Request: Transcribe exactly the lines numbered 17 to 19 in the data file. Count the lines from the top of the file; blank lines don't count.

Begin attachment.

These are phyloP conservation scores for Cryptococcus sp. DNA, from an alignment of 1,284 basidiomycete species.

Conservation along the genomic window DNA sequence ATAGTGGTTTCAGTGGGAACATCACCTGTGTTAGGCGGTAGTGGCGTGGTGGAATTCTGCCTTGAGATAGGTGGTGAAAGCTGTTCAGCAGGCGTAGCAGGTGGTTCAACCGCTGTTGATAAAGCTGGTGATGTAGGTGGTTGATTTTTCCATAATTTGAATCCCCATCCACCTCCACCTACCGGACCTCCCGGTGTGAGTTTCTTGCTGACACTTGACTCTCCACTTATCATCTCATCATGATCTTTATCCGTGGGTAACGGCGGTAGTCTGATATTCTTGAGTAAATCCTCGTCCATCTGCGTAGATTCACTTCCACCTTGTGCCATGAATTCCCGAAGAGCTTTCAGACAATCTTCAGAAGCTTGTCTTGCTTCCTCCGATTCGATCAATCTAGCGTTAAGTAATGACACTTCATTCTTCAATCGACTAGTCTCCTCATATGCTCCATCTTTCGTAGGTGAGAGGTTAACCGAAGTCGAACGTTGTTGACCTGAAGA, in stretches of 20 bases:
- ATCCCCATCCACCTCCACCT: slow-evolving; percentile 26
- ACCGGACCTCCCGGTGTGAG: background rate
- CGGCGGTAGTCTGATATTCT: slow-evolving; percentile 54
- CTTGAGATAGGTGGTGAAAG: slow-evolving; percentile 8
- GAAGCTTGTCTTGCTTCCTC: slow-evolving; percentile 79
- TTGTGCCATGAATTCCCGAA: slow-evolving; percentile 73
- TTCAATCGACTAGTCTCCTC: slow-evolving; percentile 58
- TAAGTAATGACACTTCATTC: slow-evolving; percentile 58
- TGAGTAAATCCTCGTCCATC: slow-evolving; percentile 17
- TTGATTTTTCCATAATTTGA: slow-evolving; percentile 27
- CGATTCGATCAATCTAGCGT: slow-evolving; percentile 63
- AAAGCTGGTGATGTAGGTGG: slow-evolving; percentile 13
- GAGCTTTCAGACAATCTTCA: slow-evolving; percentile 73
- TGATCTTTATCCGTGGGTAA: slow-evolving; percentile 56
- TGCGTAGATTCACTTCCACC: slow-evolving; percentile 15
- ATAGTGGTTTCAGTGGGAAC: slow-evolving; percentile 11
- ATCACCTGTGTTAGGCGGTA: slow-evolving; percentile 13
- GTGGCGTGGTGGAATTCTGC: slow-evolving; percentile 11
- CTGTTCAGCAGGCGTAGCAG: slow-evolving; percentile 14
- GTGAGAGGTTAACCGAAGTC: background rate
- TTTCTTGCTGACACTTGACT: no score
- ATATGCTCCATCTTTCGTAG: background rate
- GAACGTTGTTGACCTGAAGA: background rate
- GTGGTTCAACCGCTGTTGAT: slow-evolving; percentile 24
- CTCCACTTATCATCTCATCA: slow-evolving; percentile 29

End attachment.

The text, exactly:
- TGCGTAGATTCACTTCCACC: slow-evolving; percentile 15
- ATAGTGGTTTCAGTGGGAAC: slow-evolving; percentile 11
- ATCACCTGTGTTAGGCGGTA: slow-evolving; percentile 13